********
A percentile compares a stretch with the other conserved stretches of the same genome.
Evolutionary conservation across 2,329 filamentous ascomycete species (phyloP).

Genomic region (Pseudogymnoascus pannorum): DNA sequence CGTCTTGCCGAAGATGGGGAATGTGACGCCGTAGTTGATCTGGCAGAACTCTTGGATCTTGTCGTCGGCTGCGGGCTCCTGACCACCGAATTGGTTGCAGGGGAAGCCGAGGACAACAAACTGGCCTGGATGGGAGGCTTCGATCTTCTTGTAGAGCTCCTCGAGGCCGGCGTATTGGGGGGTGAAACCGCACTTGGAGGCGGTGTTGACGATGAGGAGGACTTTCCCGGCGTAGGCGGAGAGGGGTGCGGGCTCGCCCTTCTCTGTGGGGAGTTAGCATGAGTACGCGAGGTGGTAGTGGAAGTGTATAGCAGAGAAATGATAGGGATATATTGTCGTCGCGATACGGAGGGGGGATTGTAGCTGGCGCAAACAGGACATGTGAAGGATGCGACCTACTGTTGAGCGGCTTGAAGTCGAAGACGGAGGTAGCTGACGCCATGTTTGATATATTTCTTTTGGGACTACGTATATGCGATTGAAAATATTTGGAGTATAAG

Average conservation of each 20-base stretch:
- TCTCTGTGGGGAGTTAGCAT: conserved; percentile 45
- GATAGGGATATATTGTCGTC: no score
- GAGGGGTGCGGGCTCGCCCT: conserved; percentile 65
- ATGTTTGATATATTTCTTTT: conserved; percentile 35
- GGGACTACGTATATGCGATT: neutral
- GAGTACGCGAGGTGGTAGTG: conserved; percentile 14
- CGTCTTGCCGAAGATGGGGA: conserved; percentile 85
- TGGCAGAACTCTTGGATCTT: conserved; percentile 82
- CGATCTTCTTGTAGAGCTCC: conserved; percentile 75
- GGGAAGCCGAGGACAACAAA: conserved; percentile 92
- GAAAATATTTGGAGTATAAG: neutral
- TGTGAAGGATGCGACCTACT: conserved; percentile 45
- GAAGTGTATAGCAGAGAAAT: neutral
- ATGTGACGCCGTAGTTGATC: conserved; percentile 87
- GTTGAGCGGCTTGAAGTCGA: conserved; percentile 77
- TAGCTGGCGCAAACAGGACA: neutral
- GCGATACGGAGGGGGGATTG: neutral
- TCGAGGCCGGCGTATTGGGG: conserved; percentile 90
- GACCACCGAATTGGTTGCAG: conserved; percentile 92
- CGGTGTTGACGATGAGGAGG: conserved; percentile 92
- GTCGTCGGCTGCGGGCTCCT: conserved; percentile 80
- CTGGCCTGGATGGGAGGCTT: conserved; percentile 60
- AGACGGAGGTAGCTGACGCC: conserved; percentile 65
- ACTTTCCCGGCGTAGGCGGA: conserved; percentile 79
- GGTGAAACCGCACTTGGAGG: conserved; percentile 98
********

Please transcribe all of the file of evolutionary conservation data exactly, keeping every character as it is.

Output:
A percentile compares a stretch with the other conserved stretches of the same genome.
Evolutionary conservation across 2,329 filamentous ascomycete species (phyloP).

Genomic region (Pseudogymnoascus pannorum): DNA sequence CGTCTTGCCGAAGATGGGGAATGTGACGCCGTAGTTGATCTGGCAGAACTCTTGGATCTTGTCGTCGGCTGCGGGCTCCTGACCACCGAATTGGTTGCAGGGGAAGCCGAGGACAACAAACTGGCCTGGATGGGAGGCTTCGATCTTCTTGTAGAGCTCCTCGAGGCCGGCGTATTGGGGGGTGAAACCGCACTTGGAGGCGGTGTTGACGATGAGGAGGACTTTCCCGGCGTAGGCGGAGAGGGGTGCGGGCTCGCCCTTCTCTGTGGGGAGTTAGCATGAGTACGCGAGGTGGTAGTGGAAGTGTATAGCAGAGAAATGATAGGGATATATTGTCGTCGCGATACGGAGGGGGGATTGTAGCTGGCGCAAACAGGACATGTGAAGGATGCGACCTACTGTTGAGCGGCTTGAAGTCGAAGACGGAGGTAGCTGACGCCATGTTTGATATATTTCTTTTGGGACTACGTATATGCGATTGAAAATATTTGGAGTATAAG

Average conservation of each 20-base stretch:
- TCTCTGTGGGGAGTTAGCAT: conserved; percentile 45
- GATAGGGATATATTGTCGTC: no score
- GAGGGGTGCGGGCTCGCCCT: conserved; percentile 65
- ATGTTTGATATATTTCTTTT: conserved; percentile 35
- GGGACTACGTATATGCGATT: neutral
- GAGTACGCGAGGTGGTAGTG: conserved; percentile 14
- CGTCTTGCCGAAGATGGGGA: conserved; percentile 85
- TGGCAGAACTCTTGGATCTT: conserved; percentile 82
- CGATCTTCTTGTAGAGCTCC: conserved; percentile 75
- GGGAAGCCGAGGACAACAAA: conserved; percentile 92
- GAAAATATTTGGAGTATAAG: neutral
- TGTGAAGGATGCGACCTACT: conserved; percentile 45
- GAAGTGTATAGCAGAGAAAT: neutral
- ATGTGACGCCGTAGTTGATC: conserved; percentile 87
- GTTGAGCGGCTTGAAGTCGA: conserved; percentile 77
- TAGCTGGCGCAAACAGGACA: neutral
- GCGATACGGAGGGGGGATTG: neutral
- TCGAGGCCGGCGTATTGGGG: conserved; percentile 90
- GACCACCGAATTGGTTGCAG: conserved; percentile 92
- CGGTGTTGACGATGAGGAGG: conserved; percentile 92
- GTCGTCGGCTGCGGGCTCCT: conserved; percentile 80
- CTGGCCTGGATGGGAGGCTT: conserved; percentile 60
- AGACGGAGGTAGCTGACGCC: conserved; percentile 65
- ACTTTCCCGGCGTAGGCGGA: conserved; percentile 79
- GGTGAAACCGCACTTGGAGG: conserved; percentile 98